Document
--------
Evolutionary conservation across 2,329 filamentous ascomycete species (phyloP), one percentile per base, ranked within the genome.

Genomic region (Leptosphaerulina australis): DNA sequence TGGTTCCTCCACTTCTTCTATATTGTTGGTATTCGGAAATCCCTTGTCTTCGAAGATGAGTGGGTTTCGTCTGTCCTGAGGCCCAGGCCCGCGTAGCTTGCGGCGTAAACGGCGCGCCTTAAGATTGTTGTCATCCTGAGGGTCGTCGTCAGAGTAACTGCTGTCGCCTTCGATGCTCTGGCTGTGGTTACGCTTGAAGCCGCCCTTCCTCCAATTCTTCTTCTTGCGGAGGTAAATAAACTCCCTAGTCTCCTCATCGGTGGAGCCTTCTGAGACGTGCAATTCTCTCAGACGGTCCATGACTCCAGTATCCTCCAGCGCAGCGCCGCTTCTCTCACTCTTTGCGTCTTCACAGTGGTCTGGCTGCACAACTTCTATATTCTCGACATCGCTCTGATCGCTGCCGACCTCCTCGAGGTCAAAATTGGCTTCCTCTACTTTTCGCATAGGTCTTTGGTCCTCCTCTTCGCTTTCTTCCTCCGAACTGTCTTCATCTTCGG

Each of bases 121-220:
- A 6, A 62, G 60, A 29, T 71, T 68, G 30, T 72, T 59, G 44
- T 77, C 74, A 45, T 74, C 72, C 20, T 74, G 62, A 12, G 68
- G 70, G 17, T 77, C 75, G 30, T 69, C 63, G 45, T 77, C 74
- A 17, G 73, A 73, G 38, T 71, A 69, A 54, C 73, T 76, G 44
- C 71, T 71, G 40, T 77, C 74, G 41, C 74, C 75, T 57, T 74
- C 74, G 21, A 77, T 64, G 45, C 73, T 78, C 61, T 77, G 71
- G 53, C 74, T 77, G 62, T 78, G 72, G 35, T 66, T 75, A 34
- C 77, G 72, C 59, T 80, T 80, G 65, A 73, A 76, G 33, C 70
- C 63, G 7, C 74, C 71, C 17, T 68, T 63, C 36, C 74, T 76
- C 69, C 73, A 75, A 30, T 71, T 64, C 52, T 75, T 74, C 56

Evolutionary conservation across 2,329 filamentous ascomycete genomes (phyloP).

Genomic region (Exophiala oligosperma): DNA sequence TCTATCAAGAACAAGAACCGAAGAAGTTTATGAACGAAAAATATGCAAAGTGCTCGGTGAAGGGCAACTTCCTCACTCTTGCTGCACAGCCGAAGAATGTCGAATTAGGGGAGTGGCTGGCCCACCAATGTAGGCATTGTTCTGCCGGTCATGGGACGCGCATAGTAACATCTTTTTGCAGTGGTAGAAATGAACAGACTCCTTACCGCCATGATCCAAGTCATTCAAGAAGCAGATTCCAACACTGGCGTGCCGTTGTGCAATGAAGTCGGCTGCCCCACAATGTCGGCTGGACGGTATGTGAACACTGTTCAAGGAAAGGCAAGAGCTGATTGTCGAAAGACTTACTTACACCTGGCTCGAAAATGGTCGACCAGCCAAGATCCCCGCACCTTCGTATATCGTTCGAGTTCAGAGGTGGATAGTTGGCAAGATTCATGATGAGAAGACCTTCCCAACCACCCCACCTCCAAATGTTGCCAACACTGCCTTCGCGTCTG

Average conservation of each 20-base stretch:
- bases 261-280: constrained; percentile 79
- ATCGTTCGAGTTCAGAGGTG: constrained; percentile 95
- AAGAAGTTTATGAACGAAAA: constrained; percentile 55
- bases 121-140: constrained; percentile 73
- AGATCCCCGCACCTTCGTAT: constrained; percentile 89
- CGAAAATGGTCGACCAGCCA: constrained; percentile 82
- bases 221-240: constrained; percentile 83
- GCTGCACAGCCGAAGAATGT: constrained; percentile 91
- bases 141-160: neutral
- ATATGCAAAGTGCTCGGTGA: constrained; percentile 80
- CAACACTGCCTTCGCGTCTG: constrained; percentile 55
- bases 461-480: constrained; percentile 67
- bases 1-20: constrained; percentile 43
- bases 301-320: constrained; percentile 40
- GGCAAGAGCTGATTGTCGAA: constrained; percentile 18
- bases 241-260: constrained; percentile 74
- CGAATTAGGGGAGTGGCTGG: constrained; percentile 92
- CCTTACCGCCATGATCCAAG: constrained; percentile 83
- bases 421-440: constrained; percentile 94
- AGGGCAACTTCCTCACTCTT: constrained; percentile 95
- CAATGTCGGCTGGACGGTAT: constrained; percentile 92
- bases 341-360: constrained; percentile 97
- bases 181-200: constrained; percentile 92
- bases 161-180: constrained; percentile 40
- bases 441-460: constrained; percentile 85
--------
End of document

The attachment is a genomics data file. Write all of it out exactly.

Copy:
Evolutionary conservation across 2,329 filamentous ascomycete species (phyloP), one percentile per base, ranked within the genome.

Genomic region (Leptosphaerulina australis): DNA sequence TGGTTCCTCCACTTCTTCTATATTGTTGGTATTCGGAAATCCCTTGTCTTCGAAGATGAGTGGGTTTCGTCTGTCCTGAGGCCCAGGCCCGCGTAGCTTGCGGCGTAAACGGCGCGCCTTAAGATTGTTGTCATCCTGAGGGTCGTCGTCAGAGTAACTGCTGTCGCCTTCGATGCTCTGGCTGTGGTTACGCTTGAAGCCGCCCTTCCTCCAATTCTTCTTCTTGCGGAGGTAAATAAACTCCCTAGTCTCCTCATCGGTGGAGCCTTCTGAGACGTGCAATTCTCTCAGACGGTCCATGACTCCAGTATCCTCCAGCGCAGCGCCGCTTCTCTCACTCTTTGCGTCTTCACAGTGGTCTGGCTGCACAACTTCTATATTCTCGACATCGCTCTGATCGCTGCCGACCTCCTCGAGGTCAAAATTGGCTTCCTCTACTTTTCGCATAGGTCTTTGGTCCTCCTCTTCGCTTTCTTCCTCCGAACTGTCTTCATCTTCGG

Each of bases 121-220:
- A 6, A 62, G 60, A 29, T 71, T 68, G 30, T 72, T 59, G 44
- T 77, C 74, A 45, T 74, C 72, C 20, T 74, G 62, A 12, G 68
- G 70, G 17, T 77, C 75, G 30, T 69, C 63, G 45, T 77, C 74
- A 17, G 73, A 73, G 38, T 71, A 69, A 54, C 73, T 76, G 44
- C 71, T 71, G 40, T 77, C 74, G 41, C 74, C 75, T 57, T 74
- C 74, G 21, A 77, T 64, G 45, C 73, T 78, C 61, T 77, G 71
- G 53, C 74, T 77, G 62, T 78, G 72, G 35, T 66, T 75, A 34
- C 77, G 72, C 59, T 80, T 80, G 65, A 73, A 76, G 33, C 70
- C 63, G 7, C 74, C 71, C 17, T 68, T 63, C 36, C 74, T 76
- C 69, C 73, A 75, A 30, T 71, T 64, C 52, T 75, T 74, C 56

Evolutionary conservation across 2,329 filamentous ascomycete genomes (phyloP).

Genomic region (Exophiala oligosperma): DNA sequence TCTATCAAGAACAAGAACCGAAGAAGTTTATGAACGAAAAATATGCAAAGTGCTCGGTGAAGGGCAACTTCCTCACTCTTGCTGCACAGCCGAAGAATGTCGAATTAGGGGAGTGGCTGGCCCACCAATGTAGGCATTGTTCTGCCGGTCATGGGACGCGCATAGTAACATCTTTTTGCAGTGGTAGAAATGAACAGACTCCTTACCGCCATGATCCAAGTCATTCAAGAAGCAGATTCCAACACTGGCGTGCCGTTGTGCAATGAAGTCGGCTGCCCCACAATGTCGGCTGGACGGTATGTGAACACTGTTCAAGGAAAGGCAAGAGCTGATTGTCGAAAGACTTACTTACACCTGGCTCGAAAATGGTCGACCAGCCAAGATCCCCGCACCTTCGTATATCGTTCGAGTTCAGAGGTGGATAGTTGGCAAGATTCATGATGAGAAGACCTTCCCAACCACCCCACCTCCAAATGTTGCCAACACTGCCTTCGCGTCTG

Average conservation of each 20-base stretch:
- bases 261-280: constrained; percentile 79
- ATCGTTCGAGTTCAGAGGTG: constrained; percentile 95
- AAGAAGTTTATGAACGAAAA: constrained; percentile 55
- bases 121-140: constrained; percentile 73
- AGATCCCCGCACCTTCGTAT: constrained; percentile 89
- CGAAAATGGTCGACCAGCCA: constrained; percentile 82
- bases 221-240: constrained; percentile 83
- GCTGCACAGCCGAAGAATGT: constrained; percentile 91
- bases 141-160: neutral
- ATATGCAAAGTGCTCGGTGA: constrained; percentile 80
- CAACACTGCCTTCGCGTCTG: constrained; percentile 55
- bases 461-480: constrained; percentile 67
- bases 1-20: constrained; percentile 43
- bases 301-320: constrained; percentile 40
- GGCAAGAGCTGATTGTCGAA: constrained; percentile 18
- bases 241-260: constrained; percentile 74
- CGAATTAGGGGAGTGGCTGG: constrained; percentile 92
- CCTTACCGCCATGATCCAAG: constrained; percentile 83
- bases 421-440: constrained; percentile 94
- AGGGCAACTTCCTCACTCTT: constrained; percentile 95
- CAATGTCGGCTGGACGGTAT: constrained; percentile 92
- bases 341-360: constrained; percentile 97
- bases 181-200: constrained; percentile 92
- bases 161-180: constrained; percentile 40
- bases 441-460: constrained; percentile 85